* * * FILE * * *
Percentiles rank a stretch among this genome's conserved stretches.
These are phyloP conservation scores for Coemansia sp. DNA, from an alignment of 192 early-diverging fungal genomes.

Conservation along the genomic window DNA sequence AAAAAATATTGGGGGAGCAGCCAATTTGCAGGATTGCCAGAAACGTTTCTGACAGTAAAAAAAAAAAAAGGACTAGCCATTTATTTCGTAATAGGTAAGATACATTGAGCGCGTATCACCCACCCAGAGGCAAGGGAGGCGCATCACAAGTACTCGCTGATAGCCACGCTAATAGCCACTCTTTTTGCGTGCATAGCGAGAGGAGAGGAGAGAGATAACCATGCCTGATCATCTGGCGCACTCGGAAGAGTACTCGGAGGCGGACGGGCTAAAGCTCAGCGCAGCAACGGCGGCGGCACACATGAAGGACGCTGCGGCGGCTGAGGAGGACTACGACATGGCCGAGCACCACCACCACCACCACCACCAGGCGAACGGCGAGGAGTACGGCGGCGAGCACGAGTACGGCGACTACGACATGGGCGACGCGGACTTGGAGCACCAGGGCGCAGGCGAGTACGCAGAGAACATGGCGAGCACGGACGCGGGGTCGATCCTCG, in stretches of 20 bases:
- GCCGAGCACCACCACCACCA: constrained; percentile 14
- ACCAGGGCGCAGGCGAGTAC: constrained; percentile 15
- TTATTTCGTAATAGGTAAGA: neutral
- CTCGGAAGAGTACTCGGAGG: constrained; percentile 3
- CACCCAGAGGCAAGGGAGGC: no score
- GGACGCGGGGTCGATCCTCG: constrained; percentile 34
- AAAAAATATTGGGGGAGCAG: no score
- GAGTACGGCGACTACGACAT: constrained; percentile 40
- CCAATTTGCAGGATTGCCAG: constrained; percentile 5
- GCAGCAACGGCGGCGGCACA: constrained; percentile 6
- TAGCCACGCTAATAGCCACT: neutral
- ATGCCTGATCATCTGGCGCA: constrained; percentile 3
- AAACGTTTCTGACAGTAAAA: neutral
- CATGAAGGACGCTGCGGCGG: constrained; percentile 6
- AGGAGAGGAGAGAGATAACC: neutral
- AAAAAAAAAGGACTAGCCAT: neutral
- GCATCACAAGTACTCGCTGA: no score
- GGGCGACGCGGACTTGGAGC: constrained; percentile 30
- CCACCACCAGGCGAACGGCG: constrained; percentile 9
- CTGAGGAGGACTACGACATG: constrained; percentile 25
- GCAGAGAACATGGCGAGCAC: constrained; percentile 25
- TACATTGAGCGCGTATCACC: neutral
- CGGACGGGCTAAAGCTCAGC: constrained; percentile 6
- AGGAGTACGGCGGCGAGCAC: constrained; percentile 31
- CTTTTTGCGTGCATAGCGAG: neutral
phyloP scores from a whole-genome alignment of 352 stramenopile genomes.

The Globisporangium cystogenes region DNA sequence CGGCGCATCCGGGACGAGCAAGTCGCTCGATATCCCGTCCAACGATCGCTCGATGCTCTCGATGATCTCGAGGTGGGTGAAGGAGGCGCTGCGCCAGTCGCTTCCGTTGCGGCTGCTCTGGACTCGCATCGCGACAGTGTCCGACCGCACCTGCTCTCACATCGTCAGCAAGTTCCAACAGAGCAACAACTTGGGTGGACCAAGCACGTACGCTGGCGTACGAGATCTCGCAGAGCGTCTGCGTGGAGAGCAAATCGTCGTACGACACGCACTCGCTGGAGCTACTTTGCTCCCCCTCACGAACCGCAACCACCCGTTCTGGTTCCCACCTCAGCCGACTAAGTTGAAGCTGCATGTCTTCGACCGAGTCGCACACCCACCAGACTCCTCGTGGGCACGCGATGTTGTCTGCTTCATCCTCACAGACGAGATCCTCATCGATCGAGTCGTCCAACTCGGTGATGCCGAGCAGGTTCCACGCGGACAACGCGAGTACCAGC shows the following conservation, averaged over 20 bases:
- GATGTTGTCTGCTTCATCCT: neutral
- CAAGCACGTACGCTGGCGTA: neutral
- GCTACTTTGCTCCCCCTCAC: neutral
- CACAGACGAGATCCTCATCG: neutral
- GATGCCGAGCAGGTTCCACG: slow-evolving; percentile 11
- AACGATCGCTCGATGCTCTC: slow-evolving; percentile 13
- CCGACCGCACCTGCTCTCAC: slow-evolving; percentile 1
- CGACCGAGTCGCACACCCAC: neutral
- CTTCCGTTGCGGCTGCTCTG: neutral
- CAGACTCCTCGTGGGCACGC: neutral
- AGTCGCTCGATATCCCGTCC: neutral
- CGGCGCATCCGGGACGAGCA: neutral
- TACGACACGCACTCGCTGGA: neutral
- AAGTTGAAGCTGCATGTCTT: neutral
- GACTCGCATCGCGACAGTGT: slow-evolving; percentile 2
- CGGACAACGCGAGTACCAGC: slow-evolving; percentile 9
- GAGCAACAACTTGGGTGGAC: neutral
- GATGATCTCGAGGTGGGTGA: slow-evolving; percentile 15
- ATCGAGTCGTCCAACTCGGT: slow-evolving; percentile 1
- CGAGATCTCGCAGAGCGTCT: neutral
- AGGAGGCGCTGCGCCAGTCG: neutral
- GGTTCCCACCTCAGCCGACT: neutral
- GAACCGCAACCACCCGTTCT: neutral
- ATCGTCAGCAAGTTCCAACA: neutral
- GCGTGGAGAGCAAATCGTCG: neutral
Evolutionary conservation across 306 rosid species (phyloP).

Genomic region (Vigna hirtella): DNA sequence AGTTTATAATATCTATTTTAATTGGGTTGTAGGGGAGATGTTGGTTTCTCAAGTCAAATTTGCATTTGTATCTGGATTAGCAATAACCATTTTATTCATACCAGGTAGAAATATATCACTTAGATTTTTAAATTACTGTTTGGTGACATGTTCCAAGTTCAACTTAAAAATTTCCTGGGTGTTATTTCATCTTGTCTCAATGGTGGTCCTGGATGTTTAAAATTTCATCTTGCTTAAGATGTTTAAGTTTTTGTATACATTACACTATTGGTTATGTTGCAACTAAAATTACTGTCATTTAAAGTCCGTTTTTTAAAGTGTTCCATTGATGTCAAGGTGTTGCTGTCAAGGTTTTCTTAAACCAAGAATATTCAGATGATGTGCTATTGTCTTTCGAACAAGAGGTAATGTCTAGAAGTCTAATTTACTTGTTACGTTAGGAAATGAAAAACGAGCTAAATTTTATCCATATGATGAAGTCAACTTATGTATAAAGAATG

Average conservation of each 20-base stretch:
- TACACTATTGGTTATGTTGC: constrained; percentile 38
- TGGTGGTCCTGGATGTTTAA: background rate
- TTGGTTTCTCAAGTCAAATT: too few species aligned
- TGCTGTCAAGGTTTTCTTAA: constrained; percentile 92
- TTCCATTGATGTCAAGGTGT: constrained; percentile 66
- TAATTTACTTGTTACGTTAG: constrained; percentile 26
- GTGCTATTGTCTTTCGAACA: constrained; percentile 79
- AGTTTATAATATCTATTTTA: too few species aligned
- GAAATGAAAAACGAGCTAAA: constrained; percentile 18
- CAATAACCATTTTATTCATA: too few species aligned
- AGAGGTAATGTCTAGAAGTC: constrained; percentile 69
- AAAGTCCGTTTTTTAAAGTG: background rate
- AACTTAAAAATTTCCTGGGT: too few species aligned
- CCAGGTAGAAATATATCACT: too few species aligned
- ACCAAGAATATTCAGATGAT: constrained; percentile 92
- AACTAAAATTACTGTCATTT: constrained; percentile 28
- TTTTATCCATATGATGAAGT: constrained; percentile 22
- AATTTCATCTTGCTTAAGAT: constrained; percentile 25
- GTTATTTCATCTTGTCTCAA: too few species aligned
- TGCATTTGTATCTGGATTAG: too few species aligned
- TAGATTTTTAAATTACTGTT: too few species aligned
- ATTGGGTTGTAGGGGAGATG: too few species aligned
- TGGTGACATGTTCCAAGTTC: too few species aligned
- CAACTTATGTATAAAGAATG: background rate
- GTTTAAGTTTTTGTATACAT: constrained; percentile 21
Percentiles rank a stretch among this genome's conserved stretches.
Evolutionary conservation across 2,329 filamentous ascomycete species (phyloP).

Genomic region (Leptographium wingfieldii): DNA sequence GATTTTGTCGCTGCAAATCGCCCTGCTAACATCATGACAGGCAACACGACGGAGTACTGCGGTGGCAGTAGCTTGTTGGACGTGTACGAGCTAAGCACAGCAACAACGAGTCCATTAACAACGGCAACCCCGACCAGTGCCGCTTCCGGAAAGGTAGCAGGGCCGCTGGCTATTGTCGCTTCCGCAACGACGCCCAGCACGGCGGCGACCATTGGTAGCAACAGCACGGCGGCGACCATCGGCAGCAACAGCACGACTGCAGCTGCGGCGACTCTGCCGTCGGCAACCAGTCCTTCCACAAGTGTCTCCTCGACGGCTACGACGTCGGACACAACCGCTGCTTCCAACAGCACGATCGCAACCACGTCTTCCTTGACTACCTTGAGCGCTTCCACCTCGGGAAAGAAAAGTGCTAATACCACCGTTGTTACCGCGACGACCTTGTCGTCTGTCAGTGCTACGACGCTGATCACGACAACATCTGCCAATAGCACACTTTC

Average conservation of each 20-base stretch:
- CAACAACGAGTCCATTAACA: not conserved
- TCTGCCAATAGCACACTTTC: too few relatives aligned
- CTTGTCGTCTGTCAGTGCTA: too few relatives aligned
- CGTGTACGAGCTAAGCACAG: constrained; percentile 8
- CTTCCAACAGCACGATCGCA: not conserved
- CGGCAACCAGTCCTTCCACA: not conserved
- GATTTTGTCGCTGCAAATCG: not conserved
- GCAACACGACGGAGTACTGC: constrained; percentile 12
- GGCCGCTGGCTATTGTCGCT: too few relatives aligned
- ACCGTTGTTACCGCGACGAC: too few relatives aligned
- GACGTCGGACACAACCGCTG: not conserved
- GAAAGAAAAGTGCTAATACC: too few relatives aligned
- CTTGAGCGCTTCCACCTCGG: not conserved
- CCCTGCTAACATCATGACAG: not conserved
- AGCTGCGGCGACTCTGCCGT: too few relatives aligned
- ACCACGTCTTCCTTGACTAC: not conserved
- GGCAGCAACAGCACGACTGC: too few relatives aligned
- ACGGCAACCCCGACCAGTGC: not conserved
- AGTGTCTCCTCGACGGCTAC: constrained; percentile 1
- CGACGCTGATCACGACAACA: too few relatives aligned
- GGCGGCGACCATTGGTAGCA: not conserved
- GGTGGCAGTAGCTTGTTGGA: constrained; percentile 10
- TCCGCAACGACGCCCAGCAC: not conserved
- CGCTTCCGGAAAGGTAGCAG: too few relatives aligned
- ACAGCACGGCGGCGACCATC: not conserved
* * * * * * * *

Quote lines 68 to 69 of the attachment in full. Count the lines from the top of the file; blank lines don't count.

- CAATAACCATTTTATTCATA: too few species aligned
- AGAGGTAATGTCTAGAAGTC: constrained; percentile 69